The rules governing retail car parks differ slightly from council-run car parks.

In this article we’ll examine some of the differences and specific issues to be aware of.

However, note that rules may well differ between different car parks.


What is a retail car park?

As the name suggests, retail car parks are parking zones created for shoppers of specific stores.

Technically, a retail car park may be of any size, but is nearly always privately owned and operated.

UK Retails ParkCredit: James -

Car park rules

In private car parks (just as with those run by council), a list of rules must be displayed on a sign or placard, clarifying what the terms of use are.

Make sure you read these.

Do I need a parking ticket?

Many retail car parks are free to use. This is because the retail outlets want to attract as many shoppers as possible. Additionally, retail car parks are often located in ‘out-of-town’ locations, so the free car parking is unlikely to be misused - e.g. people won’t use the car park for reasons other than visiting the associated retail outlets.

However, retail car parks located in urban areas may charge parking fees, or limit free parking, to prevent people using the car parks for reasons other than shopping at the associated retail outlets.

In urban locations, you may be required to obtain a parking ticket from a nearby machine - whether it is free or not - and then display it on your vehicle.

Just as with a paid ticket, with free tickets, the date and time is marked on the ticket - so parking attendants know if you’ve exceeded the maximum allowed stay.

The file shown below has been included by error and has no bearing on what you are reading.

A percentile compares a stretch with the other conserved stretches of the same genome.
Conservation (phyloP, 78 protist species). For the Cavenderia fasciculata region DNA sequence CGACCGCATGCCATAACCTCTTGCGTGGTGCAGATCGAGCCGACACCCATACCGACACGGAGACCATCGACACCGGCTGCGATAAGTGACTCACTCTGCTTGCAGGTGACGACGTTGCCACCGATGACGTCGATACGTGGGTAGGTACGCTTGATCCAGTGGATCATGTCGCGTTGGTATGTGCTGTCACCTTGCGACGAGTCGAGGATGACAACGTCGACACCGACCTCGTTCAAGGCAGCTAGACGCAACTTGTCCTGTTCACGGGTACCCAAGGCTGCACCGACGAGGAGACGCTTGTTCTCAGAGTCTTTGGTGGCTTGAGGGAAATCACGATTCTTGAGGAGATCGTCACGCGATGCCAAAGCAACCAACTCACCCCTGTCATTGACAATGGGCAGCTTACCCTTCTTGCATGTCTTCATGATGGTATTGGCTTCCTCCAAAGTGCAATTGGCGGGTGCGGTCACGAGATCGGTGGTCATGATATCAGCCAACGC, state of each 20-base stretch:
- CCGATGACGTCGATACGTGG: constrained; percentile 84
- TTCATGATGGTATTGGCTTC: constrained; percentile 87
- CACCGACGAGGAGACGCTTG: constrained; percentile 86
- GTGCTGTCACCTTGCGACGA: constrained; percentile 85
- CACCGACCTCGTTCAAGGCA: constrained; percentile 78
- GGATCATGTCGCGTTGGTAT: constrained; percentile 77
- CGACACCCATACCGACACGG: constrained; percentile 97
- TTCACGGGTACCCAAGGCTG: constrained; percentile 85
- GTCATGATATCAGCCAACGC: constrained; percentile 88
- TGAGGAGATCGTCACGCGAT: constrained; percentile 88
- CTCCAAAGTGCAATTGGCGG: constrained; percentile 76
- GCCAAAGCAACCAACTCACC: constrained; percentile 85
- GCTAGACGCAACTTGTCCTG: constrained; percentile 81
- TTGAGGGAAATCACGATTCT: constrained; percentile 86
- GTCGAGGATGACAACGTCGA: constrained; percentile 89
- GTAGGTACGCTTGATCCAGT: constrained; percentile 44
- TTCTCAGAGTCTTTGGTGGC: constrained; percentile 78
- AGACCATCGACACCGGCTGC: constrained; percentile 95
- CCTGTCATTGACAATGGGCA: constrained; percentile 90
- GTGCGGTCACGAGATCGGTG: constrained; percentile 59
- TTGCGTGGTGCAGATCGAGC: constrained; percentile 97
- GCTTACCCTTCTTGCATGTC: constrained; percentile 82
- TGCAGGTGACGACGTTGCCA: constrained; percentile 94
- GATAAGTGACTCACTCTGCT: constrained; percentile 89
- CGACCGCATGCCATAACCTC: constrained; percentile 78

In other locations, ANPR systems may be used to keep track of you (see below).

Maximum allowed stay at retail car parks?

Out-of-town retail car parks may offer free car parking all day.

The Bluewater shopping centre in Kent is an example of free parking. They do this because there is no other reason why someone would park at Bluewater aside from shopping there, and parking charges would dissuade shoppers from visiting.

However, even when parking is theoretically free, a car parked for more than 24 hours is likely to attract the attention of the parking attendants and police.

Conversely, an urban shopping centre like the Arndale in Manchester does charge for parking. If parking was free, people would simply use it to park for all kinds of reasons - not just visiting the Arndale.

Additionally, urban car parks generate significant revenue.

Retail car parks with free parking may limit how long you can park for. This is usually between one and three hours.

This may be enforced by Automatic Number Plate Recognition (ANPR) systems, which read your numberplate and can determine if you’ve overstayed; or through the issue of free parking tickets which must be displayed in the window of your vehicle.

Parking fines: how do they know my address?

It can be rather disconcerting to receive a parking fine in the post from a private parking firm - how did they find your address?

The private owners of retail car parks can request a driver's address via the DVLA if they are a member of the British Parking Association (BPA) or the Independent Parking Committee (IPC).